1) Inspect it before you let the delivery driver return to the yard. Many of these containers have holes/cracks in the top and/or the doors don't operate well. Insist on one that's in good shape when you get it.
2) Place it on a hard, quick-drying level surface when it arrives. . . or have some high-capacity, high lift jacks/forklift handy to pick it up so you can get it out of the mud and place it on some piers. While you have the lifting gear deployed, shim it to get it level or sloped slightly toward the 'door' end for drainage. Containers are mostly sheet metal and will rust out amazingly fast in contact with the soil or if they're sitting in a puddle. Too, the plywood bottoms will rot if they can't breathe/drain. (like rot completely in 2-3 years!) Also, if you're wanting to put shelves, etc. inside, a mostly-level floor will be important.
3) containers are a commodity-- call around to the various freight forwarders and look in the phone-book. Prices do vary, as does the level of service at delivery time. Some outfits will do all the leveling, piers, etc., as part of the package-- an "installation, if you will. Others do not-- they'll plop and run, sometimes without even getting a signature.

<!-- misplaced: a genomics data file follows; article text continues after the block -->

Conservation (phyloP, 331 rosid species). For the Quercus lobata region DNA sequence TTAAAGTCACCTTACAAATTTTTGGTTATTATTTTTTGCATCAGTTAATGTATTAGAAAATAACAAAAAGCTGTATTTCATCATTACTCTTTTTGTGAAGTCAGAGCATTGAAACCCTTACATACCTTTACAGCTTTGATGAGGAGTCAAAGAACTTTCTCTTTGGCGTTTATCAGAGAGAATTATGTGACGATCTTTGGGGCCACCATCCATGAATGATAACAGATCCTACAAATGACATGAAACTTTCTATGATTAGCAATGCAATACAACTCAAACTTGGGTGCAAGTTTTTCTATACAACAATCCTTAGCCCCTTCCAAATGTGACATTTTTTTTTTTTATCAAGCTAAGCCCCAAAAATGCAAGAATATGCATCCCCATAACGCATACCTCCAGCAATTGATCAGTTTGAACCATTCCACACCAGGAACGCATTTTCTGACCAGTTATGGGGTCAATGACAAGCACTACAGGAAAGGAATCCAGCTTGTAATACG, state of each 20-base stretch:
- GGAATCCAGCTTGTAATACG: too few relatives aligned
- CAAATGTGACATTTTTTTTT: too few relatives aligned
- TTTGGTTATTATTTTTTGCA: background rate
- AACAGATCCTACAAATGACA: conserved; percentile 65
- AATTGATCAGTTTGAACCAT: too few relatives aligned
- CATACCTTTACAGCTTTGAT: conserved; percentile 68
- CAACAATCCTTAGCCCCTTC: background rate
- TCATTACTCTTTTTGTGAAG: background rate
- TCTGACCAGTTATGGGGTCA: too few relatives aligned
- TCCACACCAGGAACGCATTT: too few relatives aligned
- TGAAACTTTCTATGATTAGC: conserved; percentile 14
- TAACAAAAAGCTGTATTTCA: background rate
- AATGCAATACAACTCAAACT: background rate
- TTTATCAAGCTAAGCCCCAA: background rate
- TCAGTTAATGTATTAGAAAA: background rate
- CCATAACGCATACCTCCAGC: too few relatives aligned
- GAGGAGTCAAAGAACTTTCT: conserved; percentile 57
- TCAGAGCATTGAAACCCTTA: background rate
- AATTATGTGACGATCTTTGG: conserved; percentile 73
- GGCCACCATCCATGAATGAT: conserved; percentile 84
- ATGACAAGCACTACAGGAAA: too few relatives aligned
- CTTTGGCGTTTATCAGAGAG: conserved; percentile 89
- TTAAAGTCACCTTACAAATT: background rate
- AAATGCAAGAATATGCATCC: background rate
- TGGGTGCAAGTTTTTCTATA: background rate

Be up front about it. . . find out what they offer, and what extra-fare services are available; and tell them what your expectations are. $200 extra to have the thing put on piers and leveled is a bargain, in my opinion. Prices may have gone up in the last 10 years, so don't take that as a market rate! Your milage may vary, of course. . .